Since the beginning of this year the staff members of the TEXAID sorting plant are learning a completely new kind of dealing with the used clothes, home textiles and shoes from the red/white collection bags and similarly coloured containers: in a way they now communicate with the outfits. Using a headset, the sorting team classifies every single piece by material, quality and texture. The computer control then makes sure that the piece finds its way to the right storage container: an air blast sends it to a stillage or a large bag.
Ergonomically correct and efficient
The new workplaces can be customized based on the ergonomic needs of every single employee. In addition, the work is now done in shift operation between six o'clock a. m. and eight o'clock p. m.; within this time scale the sorting team can choose its individual working hours rather freely. The investments in a highly technologized era shall pay off with a fifty percent sorting capacity increase. Through this the unit costs can be reduced, which «makes us quite competitive with Eastern European companies that produce at considerably lower labour costs», as Martin Böschen, director of TEXAID, explains. This competitiveness in the global trade with used textiles will ensure the survival of the headquarters in Schattdorf in Uri canton. For TEXAID employs more than 80 people in sorting, logistics, provision and distribution.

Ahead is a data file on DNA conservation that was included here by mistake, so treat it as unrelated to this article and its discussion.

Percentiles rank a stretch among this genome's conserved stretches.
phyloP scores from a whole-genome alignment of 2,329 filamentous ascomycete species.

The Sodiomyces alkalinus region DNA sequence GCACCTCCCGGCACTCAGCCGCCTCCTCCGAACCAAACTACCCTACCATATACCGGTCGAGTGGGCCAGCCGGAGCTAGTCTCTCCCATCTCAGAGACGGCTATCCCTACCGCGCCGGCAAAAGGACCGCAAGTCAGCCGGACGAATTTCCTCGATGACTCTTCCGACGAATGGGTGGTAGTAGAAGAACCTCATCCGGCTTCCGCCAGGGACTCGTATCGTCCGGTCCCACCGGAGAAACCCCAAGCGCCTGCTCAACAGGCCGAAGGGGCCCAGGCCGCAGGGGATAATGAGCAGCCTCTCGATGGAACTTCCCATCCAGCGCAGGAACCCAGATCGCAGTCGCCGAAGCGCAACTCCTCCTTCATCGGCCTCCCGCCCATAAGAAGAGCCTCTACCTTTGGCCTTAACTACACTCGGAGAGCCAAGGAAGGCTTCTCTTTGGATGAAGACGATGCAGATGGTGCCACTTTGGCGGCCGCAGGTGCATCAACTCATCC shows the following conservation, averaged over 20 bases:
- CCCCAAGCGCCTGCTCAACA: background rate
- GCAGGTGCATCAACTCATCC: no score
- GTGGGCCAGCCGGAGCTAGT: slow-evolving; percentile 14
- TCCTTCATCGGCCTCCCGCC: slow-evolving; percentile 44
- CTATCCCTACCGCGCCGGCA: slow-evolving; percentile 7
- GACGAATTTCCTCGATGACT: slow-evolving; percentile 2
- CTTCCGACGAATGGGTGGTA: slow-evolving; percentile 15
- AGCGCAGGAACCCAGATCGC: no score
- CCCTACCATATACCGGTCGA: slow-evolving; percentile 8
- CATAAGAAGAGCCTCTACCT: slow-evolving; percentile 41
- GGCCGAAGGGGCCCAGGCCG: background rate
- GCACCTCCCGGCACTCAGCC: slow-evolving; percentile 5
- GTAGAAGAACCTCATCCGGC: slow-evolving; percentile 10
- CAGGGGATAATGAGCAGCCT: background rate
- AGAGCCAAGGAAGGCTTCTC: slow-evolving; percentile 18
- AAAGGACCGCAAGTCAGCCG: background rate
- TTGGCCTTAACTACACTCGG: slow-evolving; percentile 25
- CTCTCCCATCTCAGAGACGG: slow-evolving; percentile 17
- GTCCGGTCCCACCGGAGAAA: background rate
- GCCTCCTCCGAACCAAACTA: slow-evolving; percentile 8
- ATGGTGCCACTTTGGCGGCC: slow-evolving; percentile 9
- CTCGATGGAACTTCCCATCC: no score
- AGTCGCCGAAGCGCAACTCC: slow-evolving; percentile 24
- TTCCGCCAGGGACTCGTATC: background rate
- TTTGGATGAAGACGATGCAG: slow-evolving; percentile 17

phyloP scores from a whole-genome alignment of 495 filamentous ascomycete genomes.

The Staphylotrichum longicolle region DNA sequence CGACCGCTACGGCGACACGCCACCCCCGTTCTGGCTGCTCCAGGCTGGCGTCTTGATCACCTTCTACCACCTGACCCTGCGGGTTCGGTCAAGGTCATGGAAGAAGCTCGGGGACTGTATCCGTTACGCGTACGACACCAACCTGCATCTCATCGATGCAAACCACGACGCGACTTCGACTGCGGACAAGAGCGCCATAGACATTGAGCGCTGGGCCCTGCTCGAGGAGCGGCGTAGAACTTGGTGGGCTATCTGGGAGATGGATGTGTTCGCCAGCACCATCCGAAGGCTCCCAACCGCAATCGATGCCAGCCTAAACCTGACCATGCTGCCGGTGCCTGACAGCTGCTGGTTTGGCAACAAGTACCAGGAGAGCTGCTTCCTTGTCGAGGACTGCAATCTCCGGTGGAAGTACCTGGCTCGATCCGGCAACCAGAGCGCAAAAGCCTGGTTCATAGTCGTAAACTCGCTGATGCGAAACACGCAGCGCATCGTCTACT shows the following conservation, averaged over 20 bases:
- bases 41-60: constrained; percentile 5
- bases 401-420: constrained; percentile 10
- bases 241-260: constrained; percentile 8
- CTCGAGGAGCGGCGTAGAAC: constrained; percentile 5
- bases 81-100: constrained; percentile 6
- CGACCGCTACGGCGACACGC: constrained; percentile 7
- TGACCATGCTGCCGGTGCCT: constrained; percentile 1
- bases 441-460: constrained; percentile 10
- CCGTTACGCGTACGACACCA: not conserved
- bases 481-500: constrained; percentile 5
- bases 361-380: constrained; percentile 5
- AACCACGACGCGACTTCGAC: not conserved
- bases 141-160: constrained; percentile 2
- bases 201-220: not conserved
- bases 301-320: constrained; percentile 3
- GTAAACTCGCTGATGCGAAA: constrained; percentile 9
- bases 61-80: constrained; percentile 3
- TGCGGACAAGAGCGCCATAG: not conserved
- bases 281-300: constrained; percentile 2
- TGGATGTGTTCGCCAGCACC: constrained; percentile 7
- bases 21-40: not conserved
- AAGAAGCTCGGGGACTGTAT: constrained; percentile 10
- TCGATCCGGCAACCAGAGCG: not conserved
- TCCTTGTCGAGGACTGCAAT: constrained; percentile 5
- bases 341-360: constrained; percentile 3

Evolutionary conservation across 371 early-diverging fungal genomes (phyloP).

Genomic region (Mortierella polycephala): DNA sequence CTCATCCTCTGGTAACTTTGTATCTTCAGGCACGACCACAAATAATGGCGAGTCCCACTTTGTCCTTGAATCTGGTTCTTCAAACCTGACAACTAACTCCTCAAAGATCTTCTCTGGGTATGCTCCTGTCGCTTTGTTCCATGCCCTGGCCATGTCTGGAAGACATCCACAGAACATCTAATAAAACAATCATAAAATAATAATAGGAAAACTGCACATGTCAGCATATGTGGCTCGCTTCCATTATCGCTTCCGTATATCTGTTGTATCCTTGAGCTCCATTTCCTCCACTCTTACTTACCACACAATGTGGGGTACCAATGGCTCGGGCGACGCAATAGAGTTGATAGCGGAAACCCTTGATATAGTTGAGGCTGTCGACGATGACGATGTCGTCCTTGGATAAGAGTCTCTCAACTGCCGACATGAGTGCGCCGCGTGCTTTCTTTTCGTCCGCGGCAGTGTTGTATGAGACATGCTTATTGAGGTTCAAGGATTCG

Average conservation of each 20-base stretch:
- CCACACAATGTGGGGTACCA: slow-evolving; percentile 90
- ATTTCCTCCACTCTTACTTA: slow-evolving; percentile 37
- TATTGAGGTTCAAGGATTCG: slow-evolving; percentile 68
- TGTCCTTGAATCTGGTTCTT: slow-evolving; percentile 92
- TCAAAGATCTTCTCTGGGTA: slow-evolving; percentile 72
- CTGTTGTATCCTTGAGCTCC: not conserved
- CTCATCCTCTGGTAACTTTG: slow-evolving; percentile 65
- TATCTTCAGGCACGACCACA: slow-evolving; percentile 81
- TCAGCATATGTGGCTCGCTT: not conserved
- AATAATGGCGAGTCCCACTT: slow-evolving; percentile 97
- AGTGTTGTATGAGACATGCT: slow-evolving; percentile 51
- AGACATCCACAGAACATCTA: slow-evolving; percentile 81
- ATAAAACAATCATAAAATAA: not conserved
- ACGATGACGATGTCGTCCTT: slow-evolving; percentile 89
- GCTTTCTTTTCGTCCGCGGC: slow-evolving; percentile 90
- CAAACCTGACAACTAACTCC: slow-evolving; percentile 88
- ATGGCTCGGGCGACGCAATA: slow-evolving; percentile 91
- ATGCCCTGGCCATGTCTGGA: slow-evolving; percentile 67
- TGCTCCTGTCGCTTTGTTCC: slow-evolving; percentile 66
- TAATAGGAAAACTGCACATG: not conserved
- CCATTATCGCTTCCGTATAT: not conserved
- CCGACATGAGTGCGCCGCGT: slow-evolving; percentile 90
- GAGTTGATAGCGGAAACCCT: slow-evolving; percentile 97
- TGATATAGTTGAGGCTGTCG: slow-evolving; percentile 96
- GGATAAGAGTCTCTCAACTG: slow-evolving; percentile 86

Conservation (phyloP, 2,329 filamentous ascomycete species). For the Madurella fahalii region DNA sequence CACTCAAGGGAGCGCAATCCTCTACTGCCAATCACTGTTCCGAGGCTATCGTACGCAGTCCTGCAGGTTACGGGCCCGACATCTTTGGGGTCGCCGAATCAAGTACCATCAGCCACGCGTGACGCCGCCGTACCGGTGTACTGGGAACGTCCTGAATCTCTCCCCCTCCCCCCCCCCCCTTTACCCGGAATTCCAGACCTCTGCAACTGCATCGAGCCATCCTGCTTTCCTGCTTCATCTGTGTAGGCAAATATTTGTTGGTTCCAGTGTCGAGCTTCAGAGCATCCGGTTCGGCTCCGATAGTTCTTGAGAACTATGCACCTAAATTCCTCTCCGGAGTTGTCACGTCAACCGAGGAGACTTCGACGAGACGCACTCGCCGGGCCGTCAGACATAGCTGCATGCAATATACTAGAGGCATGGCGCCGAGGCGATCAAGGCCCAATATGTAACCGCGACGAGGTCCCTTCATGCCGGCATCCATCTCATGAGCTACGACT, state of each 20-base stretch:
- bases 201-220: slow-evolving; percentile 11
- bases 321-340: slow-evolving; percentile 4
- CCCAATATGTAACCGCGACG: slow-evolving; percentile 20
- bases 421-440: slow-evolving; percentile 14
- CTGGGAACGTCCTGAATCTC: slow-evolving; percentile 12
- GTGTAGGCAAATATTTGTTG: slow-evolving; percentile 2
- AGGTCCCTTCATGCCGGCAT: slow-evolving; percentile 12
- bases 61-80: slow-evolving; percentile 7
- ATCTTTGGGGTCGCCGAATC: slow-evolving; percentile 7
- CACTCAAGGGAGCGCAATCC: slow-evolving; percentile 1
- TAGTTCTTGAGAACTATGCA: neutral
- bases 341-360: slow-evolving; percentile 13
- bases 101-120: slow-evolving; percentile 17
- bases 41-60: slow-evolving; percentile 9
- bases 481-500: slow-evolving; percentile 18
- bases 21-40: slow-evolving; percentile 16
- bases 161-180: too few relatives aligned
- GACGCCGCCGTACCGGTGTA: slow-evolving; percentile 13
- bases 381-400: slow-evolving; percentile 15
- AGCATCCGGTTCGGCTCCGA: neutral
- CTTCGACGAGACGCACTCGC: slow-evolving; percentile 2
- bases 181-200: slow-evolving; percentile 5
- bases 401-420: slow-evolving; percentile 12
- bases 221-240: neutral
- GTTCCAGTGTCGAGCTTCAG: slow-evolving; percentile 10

A fine thing – since 1982
Since the contents of the first collection bags were exploited in the sorting facility of TEXAID 26 years ago, the collection amount has constantly increased. Today, more than 20,000 tons of used clothes and shoes, nearly half of the total Swiss used clothes disposal, are yielded each year. TEXAID is the only collection organization having own sorting plants at its command to effectively feed the donated textiles and shoes to their best and most useful reuse or recycling respectively. The six Swiss aid organizations involved in TEXAID and the local Samaritan societies and Kolping families benefit from the proceeds. All in all, more than 150 million Swiss Franks have been paid out since the launch of the collection organization in 1978.
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